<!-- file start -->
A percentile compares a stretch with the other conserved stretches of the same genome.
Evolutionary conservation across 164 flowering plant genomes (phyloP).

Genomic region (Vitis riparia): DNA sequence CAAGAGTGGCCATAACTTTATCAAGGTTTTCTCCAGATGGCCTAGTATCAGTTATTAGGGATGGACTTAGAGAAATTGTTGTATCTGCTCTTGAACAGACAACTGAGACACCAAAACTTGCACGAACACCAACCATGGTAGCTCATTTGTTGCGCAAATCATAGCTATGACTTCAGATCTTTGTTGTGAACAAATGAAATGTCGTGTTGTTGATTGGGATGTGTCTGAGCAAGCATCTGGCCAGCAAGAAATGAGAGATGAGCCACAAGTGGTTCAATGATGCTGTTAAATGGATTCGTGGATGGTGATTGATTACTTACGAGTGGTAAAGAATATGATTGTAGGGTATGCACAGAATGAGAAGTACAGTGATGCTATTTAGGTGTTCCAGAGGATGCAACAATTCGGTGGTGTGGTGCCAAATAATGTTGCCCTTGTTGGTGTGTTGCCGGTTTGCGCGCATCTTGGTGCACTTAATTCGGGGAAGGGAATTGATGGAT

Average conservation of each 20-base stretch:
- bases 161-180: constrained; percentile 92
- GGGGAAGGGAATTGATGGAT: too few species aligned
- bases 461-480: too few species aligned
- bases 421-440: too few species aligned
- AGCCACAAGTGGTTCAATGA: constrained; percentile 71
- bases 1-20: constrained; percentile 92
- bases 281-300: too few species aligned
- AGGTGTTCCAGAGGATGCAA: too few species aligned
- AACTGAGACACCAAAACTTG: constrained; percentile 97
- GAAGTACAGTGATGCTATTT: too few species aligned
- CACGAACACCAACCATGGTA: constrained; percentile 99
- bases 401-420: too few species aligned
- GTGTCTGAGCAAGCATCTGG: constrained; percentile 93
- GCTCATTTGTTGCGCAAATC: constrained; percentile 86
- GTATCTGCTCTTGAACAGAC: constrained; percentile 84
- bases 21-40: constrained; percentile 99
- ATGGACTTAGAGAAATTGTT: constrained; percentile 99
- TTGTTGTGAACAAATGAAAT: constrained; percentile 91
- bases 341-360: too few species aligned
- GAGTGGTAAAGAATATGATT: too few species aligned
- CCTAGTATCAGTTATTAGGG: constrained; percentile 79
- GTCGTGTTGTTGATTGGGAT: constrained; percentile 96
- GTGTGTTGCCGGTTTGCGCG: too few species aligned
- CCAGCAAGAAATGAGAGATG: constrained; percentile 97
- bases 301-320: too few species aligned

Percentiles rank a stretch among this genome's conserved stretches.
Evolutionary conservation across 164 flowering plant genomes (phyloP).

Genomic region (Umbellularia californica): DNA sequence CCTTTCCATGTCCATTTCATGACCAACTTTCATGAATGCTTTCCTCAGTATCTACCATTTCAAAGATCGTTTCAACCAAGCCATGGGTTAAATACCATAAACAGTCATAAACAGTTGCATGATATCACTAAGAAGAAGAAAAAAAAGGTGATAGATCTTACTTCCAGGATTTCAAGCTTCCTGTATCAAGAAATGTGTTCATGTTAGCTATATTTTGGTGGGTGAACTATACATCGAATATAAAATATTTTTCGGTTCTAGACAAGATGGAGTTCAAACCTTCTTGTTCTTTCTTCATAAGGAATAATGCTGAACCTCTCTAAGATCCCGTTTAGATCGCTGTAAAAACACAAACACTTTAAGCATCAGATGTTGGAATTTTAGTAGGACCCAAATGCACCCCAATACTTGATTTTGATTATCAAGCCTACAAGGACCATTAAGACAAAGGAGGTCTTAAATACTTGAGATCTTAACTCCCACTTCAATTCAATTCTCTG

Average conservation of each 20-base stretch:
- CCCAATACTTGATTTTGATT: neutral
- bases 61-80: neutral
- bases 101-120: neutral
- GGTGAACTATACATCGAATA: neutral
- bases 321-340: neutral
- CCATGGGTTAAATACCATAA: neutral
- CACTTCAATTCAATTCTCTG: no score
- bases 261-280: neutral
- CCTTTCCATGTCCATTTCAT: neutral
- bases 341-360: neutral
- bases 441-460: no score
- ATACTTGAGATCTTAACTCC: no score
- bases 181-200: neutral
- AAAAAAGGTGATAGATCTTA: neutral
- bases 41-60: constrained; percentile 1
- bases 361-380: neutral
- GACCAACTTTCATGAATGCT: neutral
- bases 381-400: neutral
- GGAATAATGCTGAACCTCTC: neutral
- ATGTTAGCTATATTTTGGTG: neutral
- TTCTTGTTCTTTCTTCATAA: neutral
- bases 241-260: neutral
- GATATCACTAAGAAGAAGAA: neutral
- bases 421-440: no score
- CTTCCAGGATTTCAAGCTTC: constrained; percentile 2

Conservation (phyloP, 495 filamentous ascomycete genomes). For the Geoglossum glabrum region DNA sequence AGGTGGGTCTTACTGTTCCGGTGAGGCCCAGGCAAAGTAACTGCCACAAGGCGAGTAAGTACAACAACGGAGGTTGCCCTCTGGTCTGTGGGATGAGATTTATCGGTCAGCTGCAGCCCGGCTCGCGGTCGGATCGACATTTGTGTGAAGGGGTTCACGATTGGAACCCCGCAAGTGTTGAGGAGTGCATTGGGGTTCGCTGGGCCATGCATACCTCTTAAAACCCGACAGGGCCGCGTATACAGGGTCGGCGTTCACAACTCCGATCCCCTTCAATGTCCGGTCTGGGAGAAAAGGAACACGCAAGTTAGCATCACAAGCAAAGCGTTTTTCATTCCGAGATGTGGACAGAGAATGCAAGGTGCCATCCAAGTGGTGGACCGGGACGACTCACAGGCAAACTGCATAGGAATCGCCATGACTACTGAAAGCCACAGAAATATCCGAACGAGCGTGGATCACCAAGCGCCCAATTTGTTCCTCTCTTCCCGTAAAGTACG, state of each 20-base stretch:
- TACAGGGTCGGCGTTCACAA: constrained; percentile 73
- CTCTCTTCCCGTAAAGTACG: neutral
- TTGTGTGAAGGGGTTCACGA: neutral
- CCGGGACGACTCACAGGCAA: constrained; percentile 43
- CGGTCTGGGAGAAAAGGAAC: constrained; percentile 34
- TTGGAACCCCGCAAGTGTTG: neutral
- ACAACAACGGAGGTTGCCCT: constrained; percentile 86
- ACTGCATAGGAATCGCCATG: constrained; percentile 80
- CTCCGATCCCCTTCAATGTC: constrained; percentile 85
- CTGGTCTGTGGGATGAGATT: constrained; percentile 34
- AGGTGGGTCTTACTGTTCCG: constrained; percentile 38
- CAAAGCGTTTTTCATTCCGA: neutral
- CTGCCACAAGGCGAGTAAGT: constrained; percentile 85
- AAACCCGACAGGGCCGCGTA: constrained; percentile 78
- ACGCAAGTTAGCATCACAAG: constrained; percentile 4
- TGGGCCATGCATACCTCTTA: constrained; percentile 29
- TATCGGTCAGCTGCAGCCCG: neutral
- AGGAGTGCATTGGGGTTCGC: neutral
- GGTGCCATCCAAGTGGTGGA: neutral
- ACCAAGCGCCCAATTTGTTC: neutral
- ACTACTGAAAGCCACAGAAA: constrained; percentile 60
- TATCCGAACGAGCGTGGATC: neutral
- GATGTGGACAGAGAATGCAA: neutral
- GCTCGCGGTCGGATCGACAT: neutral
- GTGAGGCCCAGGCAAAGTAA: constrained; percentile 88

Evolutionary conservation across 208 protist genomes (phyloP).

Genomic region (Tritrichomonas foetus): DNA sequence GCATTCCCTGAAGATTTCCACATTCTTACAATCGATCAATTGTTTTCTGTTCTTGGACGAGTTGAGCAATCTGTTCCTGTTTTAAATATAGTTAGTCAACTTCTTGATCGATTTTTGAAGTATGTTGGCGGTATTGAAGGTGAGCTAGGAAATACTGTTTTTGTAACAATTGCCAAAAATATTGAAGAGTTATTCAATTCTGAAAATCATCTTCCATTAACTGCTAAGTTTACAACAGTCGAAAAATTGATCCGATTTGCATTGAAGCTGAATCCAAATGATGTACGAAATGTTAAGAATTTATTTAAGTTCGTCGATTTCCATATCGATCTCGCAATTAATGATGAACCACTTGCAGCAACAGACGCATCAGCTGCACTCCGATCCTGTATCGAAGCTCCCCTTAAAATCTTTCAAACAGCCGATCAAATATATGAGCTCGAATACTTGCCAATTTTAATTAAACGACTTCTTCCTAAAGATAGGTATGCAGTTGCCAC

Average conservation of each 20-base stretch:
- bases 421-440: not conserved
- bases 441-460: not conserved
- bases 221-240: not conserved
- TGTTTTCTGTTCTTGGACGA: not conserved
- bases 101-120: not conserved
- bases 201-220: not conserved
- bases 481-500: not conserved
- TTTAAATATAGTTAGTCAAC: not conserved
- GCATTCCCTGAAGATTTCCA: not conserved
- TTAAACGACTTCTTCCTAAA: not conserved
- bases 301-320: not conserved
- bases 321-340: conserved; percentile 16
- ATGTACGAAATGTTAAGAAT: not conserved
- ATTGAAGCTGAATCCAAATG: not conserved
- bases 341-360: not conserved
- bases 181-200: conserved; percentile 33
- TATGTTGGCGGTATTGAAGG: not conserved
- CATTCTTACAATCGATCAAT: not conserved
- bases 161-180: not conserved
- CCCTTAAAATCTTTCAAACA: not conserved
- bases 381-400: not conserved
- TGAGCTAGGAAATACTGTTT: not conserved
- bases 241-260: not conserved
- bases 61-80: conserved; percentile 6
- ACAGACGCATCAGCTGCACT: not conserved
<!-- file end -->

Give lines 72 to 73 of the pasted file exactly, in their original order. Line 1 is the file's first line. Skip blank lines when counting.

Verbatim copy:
- CTGCCACAAGGCGAGTAAGT: constrained; percentile 85
- AAACCCGACAGGGCCGCGTA: constrained; percentile 78